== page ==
|
|
|
MailTribune.com
  • Boosting Your Mental Health with Brain Games

  • There is growing belief among health experts that the mental exercise involved in playing some board games — word games and strategy games, for example — can make children and teens smarter, while helping adults stay sharp and ward off degenerative diseases such as Alzheimer's. Achieving these benefits can be as e...
    • email print
      Comment
  • There is growing belief among health experts that the mental exercise involved in playing some board games — word games and strategy games, for example — can make children and teens smarter, while helping adults stay sharp and ward off degenerative diseases such as Alzheimer's. Achieving these benefits can be as easy, and as fun, as organizing weekly family games of Word Sweep! or Scrabble, completing daily crossword or Sudoku puzzles, or even regularly playing the online version of the hit strategy game Blokus.
    Adults can benefit from playing board games and computer puzzles that require concentration on problem-solving and critical-thinking skills, says Dr. Elkhonon Goldberg, Ph.D., a clinical professor of neurology at New York University School of Medicine and author of the book, The Wisdom Paradox: How Your Mind Can Grow Stronger as Your Brain Grows Older.
    "Evidence is growing that cognitive exercise, such as game playing, may have a relatively lasting, positive effect on cognitive health," Dr. Goldberg says, adding that the three principles for good brain exercises are novelty, variety and constant challenge. "The challenge is to make such exercise sufficiently varied."
    In fact, according to studies cited on the research Web site, www.SharpBrains.com, individuals who lead mentally stimulating lives have 35 to 40 percent less risk of developing symptoms of Alzheimer's.
    So which new board games offer the latest variety of brain-stimulating challenge and fun for 2008?
    Word Sweep! recently became the first game endorsed by leading dictionary publisher Merriam-Webster. The game asks players to use clues to identify consecutive words from the dictionary. For example, which word follows "walrus" in the dictionary? (Clue: it's a type of dance.)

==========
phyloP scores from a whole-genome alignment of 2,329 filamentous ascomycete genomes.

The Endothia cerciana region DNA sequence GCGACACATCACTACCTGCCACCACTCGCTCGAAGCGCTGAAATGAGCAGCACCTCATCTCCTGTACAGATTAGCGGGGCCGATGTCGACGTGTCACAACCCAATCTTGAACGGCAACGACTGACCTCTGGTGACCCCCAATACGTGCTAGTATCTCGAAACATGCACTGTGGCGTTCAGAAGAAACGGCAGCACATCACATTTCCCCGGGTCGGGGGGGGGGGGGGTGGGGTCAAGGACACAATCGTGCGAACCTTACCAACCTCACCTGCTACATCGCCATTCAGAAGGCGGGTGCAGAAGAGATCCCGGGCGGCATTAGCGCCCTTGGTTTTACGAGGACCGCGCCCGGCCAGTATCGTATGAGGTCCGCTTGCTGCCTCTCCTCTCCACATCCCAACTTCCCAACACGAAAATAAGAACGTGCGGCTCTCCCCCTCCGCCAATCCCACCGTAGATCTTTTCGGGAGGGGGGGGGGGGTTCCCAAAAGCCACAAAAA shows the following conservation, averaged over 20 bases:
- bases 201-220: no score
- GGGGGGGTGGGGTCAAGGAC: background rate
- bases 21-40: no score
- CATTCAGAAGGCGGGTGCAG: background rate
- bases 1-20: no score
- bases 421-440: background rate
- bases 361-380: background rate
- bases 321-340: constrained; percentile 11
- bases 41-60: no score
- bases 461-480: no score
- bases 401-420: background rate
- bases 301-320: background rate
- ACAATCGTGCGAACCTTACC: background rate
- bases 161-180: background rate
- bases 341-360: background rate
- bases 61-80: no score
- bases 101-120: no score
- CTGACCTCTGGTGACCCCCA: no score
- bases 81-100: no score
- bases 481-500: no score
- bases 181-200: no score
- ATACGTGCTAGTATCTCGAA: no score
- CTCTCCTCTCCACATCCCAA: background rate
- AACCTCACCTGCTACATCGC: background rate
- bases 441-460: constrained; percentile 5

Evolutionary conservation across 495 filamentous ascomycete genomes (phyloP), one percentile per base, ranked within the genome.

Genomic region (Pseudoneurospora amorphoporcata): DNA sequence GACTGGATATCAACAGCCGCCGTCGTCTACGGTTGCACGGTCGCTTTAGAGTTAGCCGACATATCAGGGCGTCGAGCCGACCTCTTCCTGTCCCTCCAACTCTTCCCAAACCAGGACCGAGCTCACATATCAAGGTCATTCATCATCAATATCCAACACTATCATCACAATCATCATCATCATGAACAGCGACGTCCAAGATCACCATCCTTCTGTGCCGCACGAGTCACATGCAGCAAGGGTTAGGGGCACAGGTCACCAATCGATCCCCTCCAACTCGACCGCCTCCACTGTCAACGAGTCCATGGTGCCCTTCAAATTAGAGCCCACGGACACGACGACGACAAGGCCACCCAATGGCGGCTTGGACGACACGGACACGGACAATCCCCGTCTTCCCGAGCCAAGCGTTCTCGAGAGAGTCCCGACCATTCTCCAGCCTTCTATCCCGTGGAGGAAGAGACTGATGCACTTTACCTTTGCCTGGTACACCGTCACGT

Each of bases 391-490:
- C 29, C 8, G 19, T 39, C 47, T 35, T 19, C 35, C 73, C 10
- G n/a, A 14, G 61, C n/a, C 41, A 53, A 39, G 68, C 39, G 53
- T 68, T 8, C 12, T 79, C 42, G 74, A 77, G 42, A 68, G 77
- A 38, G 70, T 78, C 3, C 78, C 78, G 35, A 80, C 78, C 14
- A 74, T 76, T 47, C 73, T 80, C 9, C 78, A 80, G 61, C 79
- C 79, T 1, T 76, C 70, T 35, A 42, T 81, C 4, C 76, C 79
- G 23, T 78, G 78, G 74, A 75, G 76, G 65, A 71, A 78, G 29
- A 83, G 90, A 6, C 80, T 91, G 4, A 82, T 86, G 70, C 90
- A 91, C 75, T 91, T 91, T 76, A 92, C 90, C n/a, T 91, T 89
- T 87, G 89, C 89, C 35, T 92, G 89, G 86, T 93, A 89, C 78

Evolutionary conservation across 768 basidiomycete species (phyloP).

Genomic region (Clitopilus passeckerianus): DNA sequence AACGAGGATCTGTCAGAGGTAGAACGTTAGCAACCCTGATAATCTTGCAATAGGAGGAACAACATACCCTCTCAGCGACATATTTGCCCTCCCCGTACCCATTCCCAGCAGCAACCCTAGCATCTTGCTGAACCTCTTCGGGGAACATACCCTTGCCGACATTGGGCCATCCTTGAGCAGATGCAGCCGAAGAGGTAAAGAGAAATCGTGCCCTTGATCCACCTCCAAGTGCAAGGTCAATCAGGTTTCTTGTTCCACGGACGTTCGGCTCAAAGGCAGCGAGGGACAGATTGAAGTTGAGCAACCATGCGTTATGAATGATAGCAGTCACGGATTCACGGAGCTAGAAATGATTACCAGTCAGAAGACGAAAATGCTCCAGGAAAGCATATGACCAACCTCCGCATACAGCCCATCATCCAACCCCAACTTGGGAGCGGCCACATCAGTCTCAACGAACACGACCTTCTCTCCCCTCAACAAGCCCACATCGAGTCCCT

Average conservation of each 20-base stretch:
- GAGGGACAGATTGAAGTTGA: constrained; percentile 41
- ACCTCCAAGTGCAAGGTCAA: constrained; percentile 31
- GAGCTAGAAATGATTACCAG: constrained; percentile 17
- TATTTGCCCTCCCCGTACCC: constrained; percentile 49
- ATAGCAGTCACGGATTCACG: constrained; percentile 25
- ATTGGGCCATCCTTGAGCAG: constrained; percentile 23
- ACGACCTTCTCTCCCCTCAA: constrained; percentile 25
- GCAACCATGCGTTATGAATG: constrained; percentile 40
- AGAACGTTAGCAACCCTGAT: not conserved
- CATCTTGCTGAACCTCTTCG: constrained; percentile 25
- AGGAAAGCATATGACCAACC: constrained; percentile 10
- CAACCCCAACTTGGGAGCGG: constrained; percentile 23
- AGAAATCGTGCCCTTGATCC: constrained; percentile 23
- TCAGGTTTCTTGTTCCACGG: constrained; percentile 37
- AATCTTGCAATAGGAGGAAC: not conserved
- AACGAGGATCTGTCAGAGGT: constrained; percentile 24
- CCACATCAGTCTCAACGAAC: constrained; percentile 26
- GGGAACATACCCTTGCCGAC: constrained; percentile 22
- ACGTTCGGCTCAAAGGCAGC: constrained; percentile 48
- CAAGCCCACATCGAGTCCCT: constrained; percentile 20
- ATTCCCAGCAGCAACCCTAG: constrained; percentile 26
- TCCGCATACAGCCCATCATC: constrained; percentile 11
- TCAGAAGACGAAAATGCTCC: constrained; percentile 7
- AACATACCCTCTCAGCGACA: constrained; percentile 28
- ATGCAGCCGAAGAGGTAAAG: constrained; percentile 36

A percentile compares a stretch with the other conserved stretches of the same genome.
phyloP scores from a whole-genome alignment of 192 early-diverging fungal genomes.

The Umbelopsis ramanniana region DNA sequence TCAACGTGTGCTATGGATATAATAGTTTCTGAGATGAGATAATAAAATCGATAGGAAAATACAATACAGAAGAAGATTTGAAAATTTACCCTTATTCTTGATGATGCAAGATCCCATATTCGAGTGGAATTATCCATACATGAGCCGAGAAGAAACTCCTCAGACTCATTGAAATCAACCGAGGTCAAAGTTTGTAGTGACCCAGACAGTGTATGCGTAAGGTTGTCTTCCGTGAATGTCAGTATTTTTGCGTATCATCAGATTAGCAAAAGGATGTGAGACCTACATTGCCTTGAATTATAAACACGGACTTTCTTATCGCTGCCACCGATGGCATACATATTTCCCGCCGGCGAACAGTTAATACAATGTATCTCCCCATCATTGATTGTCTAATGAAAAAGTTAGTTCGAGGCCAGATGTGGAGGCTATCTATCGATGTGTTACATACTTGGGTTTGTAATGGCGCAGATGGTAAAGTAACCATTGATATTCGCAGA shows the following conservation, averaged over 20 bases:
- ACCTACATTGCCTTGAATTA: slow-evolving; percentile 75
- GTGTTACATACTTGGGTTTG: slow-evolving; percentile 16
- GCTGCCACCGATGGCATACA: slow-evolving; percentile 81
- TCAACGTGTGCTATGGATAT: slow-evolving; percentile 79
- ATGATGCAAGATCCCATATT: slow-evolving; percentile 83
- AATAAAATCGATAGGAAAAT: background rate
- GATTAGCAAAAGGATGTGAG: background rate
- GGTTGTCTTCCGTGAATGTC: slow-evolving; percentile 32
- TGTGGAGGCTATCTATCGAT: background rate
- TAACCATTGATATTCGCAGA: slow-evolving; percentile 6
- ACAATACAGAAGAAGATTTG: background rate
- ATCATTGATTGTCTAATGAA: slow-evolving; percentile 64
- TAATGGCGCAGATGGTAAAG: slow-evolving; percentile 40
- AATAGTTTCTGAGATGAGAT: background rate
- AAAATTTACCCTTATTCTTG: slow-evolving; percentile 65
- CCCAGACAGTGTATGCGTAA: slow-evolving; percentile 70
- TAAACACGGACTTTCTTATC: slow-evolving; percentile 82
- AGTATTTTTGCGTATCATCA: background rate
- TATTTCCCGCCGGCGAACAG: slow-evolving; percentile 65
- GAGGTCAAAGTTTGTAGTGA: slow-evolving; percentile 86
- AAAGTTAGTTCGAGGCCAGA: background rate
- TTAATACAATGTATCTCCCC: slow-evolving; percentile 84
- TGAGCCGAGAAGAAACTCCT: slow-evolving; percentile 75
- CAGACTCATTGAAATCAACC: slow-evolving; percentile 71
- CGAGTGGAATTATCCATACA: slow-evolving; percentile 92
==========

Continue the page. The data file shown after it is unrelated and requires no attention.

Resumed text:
The game, which was invented by a former teacher and father of three, is recommended for ages 10 and older, so everyone from children to adults can play together.
    Other games for all ages that provide a mental workout include WordSpot, a game where players search for words hidden among random letters on a grid, and Last Word, a game where players try to be the last person in the group to say, for example, a vegetable that starts with the letter "C." (Hint: There are least 10 that start with "C".)
    Stevanne Auerbach, Ph.D., child development expert and professional toy reviewer who goes by the nickname "Dr. Toy," says that brain-stimulating activities such as games not only benefit adults but also can help children and teens become better students in school. Auerbach says that active educational play helps children develop such basic social and academic skills as concentration, problem solving, communication and cooperation.
    "When kids play at home they gain additional skills that complement their classroom studies," Auerbach says. "Kids not only improve mental skills, but also their social skills."
    The benefits of games should give everyone something to think about. The next time you're headed off to the gym to exercise your body, why not pick up a crossword puzzle as well!
Reader Reaction

      calendar